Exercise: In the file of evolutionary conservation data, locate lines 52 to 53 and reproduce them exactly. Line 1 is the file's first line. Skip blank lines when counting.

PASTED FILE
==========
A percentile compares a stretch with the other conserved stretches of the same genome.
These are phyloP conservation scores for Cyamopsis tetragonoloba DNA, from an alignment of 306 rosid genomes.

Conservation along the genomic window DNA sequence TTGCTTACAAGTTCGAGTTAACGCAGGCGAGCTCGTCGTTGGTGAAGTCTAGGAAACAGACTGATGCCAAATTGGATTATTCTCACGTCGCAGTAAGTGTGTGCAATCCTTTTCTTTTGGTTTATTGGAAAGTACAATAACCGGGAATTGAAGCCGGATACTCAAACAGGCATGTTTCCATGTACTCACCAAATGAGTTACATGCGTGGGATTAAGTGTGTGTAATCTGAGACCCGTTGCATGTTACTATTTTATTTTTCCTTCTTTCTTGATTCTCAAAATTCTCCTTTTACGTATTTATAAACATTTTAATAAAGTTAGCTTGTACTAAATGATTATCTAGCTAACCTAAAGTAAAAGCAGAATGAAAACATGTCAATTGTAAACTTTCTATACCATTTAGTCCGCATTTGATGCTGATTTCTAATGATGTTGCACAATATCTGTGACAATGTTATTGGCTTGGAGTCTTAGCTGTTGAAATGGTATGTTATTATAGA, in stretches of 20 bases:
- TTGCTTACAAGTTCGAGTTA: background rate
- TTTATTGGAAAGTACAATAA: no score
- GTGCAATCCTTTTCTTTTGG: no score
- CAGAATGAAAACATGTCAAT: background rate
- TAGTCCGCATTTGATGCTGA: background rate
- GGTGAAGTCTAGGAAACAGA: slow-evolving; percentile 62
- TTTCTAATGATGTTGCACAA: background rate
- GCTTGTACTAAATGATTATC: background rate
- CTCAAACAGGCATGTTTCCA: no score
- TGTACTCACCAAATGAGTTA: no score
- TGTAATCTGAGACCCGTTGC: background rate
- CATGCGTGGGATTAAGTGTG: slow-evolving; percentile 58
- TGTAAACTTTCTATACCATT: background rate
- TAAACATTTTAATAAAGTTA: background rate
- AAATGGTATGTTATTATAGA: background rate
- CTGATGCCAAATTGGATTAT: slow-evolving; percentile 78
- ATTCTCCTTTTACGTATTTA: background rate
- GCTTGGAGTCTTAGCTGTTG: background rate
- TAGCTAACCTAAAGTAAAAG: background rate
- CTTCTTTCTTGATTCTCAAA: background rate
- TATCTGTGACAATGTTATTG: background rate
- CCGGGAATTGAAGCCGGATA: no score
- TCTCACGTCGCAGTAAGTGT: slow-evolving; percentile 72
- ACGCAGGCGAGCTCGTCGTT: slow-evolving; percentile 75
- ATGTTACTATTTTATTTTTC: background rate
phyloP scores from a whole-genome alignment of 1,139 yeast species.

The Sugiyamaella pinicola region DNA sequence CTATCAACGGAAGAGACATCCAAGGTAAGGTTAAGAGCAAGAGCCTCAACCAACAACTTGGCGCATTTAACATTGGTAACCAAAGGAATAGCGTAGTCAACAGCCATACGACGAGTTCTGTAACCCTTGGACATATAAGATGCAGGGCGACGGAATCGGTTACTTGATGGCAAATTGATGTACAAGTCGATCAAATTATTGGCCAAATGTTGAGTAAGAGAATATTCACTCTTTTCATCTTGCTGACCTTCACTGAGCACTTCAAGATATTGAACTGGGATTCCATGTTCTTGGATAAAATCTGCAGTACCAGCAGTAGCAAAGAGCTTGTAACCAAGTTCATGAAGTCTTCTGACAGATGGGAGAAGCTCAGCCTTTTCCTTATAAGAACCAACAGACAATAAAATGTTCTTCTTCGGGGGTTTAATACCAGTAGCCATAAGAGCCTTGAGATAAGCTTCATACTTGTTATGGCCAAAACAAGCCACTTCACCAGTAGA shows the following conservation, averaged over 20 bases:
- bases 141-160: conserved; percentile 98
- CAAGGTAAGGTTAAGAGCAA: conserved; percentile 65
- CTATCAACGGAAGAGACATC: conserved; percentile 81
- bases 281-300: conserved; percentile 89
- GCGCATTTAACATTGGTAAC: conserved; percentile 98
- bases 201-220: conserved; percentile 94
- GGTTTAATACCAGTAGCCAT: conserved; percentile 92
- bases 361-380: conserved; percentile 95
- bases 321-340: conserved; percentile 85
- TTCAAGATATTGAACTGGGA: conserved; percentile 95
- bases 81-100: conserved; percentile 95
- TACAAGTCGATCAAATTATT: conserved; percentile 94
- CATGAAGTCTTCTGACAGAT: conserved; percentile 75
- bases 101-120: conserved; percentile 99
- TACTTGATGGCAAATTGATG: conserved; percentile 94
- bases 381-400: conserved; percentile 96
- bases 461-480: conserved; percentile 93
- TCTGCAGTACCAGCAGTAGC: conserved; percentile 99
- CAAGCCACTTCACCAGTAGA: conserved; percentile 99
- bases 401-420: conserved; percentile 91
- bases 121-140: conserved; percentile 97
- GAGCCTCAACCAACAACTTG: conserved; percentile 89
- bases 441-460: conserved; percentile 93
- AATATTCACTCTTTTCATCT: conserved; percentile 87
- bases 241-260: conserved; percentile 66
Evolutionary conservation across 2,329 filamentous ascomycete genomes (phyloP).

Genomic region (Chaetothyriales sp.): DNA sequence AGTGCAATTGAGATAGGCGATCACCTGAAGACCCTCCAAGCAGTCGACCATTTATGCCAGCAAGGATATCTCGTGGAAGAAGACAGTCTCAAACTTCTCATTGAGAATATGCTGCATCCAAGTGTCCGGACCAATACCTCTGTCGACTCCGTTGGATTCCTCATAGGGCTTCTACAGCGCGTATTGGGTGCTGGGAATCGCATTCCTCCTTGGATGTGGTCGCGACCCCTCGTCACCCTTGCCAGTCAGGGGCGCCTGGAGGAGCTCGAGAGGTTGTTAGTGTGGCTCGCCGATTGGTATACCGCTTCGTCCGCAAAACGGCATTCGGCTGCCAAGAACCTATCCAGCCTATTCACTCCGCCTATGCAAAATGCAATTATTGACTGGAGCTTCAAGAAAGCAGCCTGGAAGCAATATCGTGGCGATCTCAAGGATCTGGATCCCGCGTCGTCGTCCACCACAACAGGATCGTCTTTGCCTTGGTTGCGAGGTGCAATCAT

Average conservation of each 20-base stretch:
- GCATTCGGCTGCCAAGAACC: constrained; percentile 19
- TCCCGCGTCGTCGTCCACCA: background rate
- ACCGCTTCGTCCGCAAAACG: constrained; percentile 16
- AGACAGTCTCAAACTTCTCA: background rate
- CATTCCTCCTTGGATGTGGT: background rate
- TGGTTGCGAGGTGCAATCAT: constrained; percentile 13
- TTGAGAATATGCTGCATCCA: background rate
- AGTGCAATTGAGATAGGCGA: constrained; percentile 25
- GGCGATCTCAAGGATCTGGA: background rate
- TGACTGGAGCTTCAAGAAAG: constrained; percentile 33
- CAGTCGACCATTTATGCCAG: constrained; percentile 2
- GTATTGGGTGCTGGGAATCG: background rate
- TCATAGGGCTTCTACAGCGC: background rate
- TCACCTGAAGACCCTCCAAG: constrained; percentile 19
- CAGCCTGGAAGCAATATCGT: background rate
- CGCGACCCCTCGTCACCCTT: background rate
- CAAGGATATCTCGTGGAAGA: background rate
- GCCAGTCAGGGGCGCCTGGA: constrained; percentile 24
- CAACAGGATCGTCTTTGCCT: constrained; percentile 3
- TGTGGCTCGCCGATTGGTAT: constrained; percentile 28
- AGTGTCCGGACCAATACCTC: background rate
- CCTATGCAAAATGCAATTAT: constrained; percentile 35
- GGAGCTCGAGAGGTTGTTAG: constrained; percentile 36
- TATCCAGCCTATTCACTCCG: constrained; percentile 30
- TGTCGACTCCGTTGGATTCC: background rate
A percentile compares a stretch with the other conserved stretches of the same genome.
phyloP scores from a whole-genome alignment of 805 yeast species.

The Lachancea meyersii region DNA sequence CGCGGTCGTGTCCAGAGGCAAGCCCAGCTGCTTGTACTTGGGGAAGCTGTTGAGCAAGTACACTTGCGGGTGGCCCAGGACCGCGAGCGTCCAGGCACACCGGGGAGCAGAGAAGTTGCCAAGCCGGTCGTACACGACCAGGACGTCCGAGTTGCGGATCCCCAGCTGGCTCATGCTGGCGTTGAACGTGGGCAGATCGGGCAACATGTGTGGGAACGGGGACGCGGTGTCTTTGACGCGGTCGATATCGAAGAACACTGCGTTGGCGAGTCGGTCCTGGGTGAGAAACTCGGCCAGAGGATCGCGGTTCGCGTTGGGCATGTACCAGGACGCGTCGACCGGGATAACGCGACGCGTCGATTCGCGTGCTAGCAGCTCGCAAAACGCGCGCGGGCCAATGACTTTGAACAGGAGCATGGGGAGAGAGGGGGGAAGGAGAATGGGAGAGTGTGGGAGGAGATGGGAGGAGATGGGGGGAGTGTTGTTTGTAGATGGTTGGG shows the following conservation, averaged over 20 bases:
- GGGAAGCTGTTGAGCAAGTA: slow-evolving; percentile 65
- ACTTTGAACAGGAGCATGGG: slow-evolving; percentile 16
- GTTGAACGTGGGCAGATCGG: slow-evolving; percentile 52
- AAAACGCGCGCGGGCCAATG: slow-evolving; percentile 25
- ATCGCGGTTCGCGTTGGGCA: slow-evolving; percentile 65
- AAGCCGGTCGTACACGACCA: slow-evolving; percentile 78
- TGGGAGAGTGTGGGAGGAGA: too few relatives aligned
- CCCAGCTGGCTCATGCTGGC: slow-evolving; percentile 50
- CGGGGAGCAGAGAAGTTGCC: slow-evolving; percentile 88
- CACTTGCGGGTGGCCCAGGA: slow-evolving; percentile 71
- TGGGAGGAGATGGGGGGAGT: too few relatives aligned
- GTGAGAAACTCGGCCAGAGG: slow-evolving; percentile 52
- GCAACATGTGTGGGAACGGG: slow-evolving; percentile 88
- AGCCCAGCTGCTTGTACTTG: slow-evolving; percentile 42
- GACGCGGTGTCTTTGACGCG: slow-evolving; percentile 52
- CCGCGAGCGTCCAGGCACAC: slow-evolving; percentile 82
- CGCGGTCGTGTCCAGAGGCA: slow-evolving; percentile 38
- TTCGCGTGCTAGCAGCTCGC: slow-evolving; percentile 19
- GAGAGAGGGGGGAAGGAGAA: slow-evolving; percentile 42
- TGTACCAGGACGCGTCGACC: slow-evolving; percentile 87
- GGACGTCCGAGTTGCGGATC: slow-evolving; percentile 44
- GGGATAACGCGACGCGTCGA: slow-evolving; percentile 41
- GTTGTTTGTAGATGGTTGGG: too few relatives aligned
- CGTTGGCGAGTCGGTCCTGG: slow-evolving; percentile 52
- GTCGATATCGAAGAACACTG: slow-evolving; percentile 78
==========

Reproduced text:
- GAGCCTCAACCAACAACTTG: conserved; percentile 89
- bases 441-460: conserved; percentile 93